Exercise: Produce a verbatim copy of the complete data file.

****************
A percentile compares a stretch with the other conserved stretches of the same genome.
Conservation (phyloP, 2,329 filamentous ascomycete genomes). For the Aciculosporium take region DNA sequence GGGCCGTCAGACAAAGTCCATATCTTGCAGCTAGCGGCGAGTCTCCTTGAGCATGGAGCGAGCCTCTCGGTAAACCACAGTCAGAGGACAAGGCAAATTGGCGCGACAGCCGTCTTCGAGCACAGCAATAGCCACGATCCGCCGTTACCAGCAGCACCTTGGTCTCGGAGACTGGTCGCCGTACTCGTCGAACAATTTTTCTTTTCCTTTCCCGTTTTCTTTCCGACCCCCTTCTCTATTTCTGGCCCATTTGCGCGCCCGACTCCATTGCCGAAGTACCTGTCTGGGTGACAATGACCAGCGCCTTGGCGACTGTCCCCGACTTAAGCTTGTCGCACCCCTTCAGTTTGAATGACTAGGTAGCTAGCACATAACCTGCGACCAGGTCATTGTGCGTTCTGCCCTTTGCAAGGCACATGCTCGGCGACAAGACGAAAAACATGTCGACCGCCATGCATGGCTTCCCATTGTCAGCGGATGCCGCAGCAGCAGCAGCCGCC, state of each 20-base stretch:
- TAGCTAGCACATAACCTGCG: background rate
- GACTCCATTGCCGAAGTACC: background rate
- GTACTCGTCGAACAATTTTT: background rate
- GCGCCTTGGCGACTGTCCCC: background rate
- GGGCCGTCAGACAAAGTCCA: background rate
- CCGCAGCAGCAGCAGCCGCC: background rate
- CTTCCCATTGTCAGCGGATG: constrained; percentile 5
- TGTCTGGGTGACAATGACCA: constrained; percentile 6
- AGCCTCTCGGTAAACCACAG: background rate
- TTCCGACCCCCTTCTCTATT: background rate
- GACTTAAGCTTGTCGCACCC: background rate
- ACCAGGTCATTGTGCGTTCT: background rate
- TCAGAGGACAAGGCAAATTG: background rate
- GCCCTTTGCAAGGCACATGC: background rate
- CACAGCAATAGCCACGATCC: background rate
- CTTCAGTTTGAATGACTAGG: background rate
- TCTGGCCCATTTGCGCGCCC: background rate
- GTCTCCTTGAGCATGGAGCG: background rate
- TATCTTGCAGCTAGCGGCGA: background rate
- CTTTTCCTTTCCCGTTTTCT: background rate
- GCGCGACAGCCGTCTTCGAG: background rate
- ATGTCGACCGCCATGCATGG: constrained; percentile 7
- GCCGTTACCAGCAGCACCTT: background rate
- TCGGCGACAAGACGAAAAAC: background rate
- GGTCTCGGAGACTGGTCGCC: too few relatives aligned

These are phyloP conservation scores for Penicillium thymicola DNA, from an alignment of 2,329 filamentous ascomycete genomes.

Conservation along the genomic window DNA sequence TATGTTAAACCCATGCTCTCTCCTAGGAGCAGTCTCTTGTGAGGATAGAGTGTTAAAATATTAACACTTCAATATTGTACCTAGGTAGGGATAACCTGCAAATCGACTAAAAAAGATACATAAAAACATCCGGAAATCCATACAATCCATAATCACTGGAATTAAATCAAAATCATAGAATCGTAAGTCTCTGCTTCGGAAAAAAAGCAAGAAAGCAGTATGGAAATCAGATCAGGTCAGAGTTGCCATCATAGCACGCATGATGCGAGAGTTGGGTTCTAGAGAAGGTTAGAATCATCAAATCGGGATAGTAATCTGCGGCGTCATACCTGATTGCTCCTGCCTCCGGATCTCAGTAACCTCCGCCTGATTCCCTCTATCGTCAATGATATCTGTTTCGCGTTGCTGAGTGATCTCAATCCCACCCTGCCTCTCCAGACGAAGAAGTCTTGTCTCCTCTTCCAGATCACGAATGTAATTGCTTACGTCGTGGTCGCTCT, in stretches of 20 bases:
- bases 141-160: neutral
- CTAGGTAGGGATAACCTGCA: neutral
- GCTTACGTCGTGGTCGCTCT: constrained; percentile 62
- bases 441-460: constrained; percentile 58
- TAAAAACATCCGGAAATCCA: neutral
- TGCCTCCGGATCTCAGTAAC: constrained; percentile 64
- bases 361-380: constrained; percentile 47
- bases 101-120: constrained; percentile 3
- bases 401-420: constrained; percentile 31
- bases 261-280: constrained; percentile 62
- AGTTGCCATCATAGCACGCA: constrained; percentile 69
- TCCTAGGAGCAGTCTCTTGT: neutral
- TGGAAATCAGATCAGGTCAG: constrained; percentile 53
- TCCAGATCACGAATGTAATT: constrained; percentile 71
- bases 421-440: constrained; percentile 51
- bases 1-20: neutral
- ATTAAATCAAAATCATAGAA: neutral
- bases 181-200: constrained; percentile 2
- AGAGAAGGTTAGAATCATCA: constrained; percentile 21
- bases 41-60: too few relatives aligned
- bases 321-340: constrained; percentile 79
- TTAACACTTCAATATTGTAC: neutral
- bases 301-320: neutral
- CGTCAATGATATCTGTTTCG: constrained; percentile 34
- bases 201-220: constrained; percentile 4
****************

A percentile compares a stretch with the other conserved stretches of the same genome.
Conservation (phyloP, 2,329 filamentous ascomycete genomes). For the Aciculosporium take region DNA sequence GGGCCGTCAGACAAAGTCCATATCTTGCAGCTAGCGGCGAGTCTCCTTGAGCATGGAGCGAGCCTCTCGGTAAACCACAGTCAGAGGACAAGGCAAATTGGCGCGACAGCCGTCTTCGAGCACAGCAATAGCCACGATCCGCCGTTACCAGCAGCACCTTGGTCTCGGAGACTGGTCGCCGTACTCGTCGAACAATTTTTCTTTTCCTTTCCCGTTTTCTTTCCGACCCCCTTCTCTATTTCTGGCCCATTTGCGCGCCCGACTCCATTGCCGAAGTACCTGTCTGGGTGACAATGACCAGCGCCTTGGCGACTGTCCCCGACTTAAGCTTGTCGCACCCCTTCAGTTTGAATGACTAGGTAGCTAGCACATAACCTGCGACCAGGTCATTGTGCGTTCTGCCCTTTGCAAGGCACATGCTCGGCGACAAGACGAAAAACATGTCGACCGCCATGCATGGCTTCCCATTGTCAGCGGATGCCGCAGCAGCAGCAGCCGCC, state of each 20-base stretch:
- TAGCTAGCACATAACCTGCG: background rate
- GACTCCATTGCCGAAGTACC: background rate
- GTACTCGTCGAACAATTTTT: background rate
- GCGCCTTGGCGACTGTCCCC: background rate
- GGGCCGTCAGACAAAGTCCA: background rate
- CCGCAGCAGCAGCAGCCGCC: background rate
- CTTCCCATTGTCAGCGGATG: constrained; percentile 5
- TGTCTGGGTGACAATGACCA: constrained; percentile 6
- AGCCTCTCGGTAAACCACAG: background rate
- TTCCGACCCCCTTCTCTATT: background rate
- GACTTAAGCTTGTCGCACCC: background rate
- ACCAGGTCATTGTGCGTTCT: background rate
- TCAGAGGACAAGGCAAATTG: background rate
- GCCCTTTGCAAGGCACATGC: background rate
- CACAGCAATAGCCACGATCC: background rate
- CTTCAGTTTGAATGACTAGG: background rate
- TCTGGCCCATTTGCGCGCCC: background rate
- GTCTCCTTGAGCATGGAGCG: background rate
- TATCTTGCAGCTAGCGGCGA: background rate
- CTTTTCCTTTCCCGTTTTCT: background rate
- GCGCGACAGCCGTCTTCGAG: background rate
- ATGTCGACCGCCATGCATGG: constrained; percentile 7
- GCCGTTACCAGCAGCACCTT: background rate
- TCGGCGACAAGACGAAAAAC: background rate
- GGTCTCGGAGACTGGTCGCC: too few relatives aligned

These are phyloP conservation scores for Penicillium thymicola DNA, from an alignment of 2,329 filamentous ascomycete genomes.

Conservation along the genomic window DNA sequence TATGTTAAACCCATGCTCTCTCCTAGGAGCAGTCTCTTGTGAGGATAGAGTGTTAAAATATTAACACTTCAATATTGTACCTAGGTAGGGATAACCTGCAAATCGACTAAAAAAGATACATAAAAACATCCGGAAATCCATACAATCCATAATCACTGGAATTAAATCAAAATCATAGAATCGTAAGTCTCTGCTTCGGAAAAAAAGCAAGAAAGCAGTATGGAAATCAGATCAGGTCAGAGTTGCCATCATAGCACGCATGATGCGAGAGTTGGGTTCTAGAGAAGGTTAGAATCATCAAATCGGGATAGTAATCTGCGGCGTCATACCTGATTGCTCCTGCCTCCGGATCTCAGTAACCTCCGCCTGATTCCCTCTATCGTCAATGATATCTGTTTCGCGTTGCTGAGTGATCTCAATCCCACCCTGCCTCTCCAGACGAAGAAGTCTTGTCTCCTCTTCCAGATCACGAATGTAATTGCTTACGTCGTGGTCGCTCT, in stretches of 20 bases:
- bases 141-160: neutral
- CTAGGTAGGGATAACCTGCA: neutral
- GCTTACGTCGTGGTCGCTCT: constrained; percentile 62
- bases 441-460: constrained; percentile 58
- TAAAAACATCCGGAAATCCA: neutral
- TGCCTCCGGATCTCAGTAAC: constrained; percentile 64
- bases 361-380: constrained; percentile 47
- bases 101-120: constrained; percentile 3
- bases 401-420: constrained; percentile 31
- bases 261-280: constrained; percentile 62
- AGTTGCCATCATAGCACGCA: constrained; percentile 69
- TCCTAGGAGCAGTCTCTTGT: neutral
- TGGAAATCAGATCAGGTCAG: constrained; percentile 53
- TCCAGATCACGAATGTAATT: constrained; percentile 71
- bases 421-440: constrained; percentile 51
- bases 1-20: neutral
- ATTAAATCAAAATCATAGAA: neutral
- bases 181-200: constrained; percentile 2
- AGAGAAGGTTAGAATCATCA: constrained; percentile 21
- bases 41-60: too few relatives aligned
- bases 321-340: constrained; percentile 79
- TTAACACTTCAATATTGTAC: neutral
- bases 301-320: neutral
- CGTCAATGATATCTGTTTCG: constrained; percentile 34
- bases 201-220: constrained; percentile 4